Another problem with this Behavior Cloning is that our learning process does not optimize for our desired metric, which is the accumulated return from episodes, but rather minimizes some notion of distance between model predictions and expert moves. Obviously, if our model predicts the moves perfectly it will also produce the same returns, but how does prediction error translate to difference in the returns? Small errors might have a large impact on the agent’s performance on our task.
To have any hope of using this approach successfully we must have a very large amount of data that covers a very broad range of states, something we might not have. Even then, behavior cloning is often used as initialization for another reinforcement learning algorithm, to speed up the process of learning the basics. For example, the original AlphaGo trained its policy network using a dataset of 30M human expert moves gathered from online games, and the recent AlphaStar agent was initialized using professional player games, before both were further trained using RL algorithms.
Learning from a Single Demonstration
Several papers in recent years investigated the option of using human demonstrations to help agents learn in difficult problems. A notoriously hard problem that is frequently used as a benchmark is Montezuma’s Revenge, which is an Atari game with extremely sparse and delayed rewards that most standard RL algorithms fail to make even small progress in.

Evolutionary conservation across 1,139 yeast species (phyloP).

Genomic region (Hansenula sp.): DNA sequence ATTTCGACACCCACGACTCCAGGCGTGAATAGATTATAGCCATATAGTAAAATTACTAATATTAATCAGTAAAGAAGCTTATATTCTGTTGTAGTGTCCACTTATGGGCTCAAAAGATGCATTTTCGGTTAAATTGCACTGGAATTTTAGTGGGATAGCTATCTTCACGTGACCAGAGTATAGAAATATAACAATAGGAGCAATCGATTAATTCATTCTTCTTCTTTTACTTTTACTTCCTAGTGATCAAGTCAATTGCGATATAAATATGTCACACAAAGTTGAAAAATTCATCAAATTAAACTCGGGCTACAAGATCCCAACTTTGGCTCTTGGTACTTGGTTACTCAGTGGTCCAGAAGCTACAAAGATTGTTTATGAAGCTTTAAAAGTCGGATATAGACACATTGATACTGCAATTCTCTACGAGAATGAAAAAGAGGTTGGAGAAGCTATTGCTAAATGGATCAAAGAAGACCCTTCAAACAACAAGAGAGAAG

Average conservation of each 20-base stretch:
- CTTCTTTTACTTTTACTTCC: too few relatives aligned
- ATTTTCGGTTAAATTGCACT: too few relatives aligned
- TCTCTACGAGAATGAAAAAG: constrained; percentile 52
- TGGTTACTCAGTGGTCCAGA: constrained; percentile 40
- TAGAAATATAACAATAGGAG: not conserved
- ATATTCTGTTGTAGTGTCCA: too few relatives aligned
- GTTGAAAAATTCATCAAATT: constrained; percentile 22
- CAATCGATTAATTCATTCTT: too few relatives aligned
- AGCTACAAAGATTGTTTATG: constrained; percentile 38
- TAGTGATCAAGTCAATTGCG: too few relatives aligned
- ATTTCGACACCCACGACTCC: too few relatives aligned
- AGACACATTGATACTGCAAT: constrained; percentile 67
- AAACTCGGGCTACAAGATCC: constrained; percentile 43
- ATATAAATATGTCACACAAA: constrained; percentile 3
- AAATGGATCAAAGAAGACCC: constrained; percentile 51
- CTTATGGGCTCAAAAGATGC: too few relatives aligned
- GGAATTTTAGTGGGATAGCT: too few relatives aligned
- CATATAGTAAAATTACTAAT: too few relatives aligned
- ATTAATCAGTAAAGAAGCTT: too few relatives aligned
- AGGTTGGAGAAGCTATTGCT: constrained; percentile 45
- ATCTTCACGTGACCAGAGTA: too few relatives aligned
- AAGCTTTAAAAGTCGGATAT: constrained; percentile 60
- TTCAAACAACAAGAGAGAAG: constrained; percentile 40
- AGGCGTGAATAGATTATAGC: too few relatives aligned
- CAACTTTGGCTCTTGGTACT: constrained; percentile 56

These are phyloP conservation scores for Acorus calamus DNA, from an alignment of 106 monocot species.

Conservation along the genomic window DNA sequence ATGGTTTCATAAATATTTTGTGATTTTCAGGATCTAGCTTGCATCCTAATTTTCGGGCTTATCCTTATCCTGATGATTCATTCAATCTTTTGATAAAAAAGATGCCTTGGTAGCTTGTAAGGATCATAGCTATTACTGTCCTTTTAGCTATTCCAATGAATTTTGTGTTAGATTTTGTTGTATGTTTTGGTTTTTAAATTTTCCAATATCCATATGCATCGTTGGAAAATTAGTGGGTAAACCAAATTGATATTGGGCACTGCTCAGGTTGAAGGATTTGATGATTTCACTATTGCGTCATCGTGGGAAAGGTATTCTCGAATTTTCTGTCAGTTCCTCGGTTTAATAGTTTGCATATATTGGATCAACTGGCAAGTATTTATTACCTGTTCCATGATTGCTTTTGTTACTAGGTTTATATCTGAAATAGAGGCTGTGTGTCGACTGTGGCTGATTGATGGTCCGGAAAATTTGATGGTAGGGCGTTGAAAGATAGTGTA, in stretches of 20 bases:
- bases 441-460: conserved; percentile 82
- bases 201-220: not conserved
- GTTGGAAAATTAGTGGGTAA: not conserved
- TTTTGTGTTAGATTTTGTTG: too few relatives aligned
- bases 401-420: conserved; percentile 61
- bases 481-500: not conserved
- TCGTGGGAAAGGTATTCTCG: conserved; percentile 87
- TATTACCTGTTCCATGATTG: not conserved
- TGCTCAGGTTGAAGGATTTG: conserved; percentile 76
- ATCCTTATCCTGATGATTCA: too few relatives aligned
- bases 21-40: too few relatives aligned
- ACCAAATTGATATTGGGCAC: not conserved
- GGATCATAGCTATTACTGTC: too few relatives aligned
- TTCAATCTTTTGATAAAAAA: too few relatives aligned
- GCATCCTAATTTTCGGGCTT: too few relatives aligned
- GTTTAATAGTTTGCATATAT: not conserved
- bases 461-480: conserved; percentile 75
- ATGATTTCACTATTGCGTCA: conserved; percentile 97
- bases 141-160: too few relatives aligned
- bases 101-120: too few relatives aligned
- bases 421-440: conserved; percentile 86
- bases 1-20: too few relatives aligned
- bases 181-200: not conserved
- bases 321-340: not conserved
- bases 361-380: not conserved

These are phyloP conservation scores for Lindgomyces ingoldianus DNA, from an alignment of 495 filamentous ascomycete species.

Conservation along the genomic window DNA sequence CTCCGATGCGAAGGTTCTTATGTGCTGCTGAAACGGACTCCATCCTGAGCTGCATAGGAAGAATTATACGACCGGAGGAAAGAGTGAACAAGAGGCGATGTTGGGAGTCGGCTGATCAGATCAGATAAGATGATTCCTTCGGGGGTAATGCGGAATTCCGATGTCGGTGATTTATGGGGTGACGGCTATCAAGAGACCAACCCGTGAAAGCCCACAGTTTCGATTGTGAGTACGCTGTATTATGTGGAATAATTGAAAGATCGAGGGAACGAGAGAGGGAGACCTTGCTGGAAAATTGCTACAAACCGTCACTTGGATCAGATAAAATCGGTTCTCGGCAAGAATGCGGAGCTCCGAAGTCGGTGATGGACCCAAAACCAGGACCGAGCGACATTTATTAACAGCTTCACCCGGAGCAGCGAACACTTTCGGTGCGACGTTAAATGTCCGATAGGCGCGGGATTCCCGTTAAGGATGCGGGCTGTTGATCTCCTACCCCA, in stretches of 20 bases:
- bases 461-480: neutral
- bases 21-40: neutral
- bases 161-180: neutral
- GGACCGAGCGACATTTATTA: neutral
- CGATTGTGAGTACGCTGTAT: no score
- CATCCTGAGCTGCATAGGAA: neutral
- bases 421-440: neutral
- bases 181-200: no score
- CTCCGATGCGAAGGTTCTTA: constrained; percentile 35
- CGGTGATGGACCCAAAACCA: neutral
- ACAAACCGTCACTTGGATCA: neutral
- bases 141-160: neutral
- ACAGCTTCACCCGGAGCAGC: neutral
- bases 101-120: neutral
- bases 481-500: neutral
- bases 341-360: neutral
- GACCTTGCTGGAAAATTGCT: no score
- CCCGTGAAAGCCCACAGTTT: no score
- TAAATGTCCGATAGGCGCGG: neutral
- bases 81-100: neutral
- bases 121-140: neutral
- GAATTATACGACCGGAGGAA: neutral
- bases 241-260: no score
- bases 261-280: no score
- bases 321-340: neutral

A very interesting paper on the subject was published by researchers from Google’s DeepMind called “Playing Hard Exploration Games by Watching YouTube”. In this paper the researchers gathered many YouTube videos of human players playing the game, trained a neural network to predict the time difference between different frames of the same episode. This produced a meaningful embedding of game states from different sources with visual variations like slightly different coloring and resolution, which made it possible to “plant” fictitious rewards along the embedding trajectories from which the agent can learn that it is on the right track.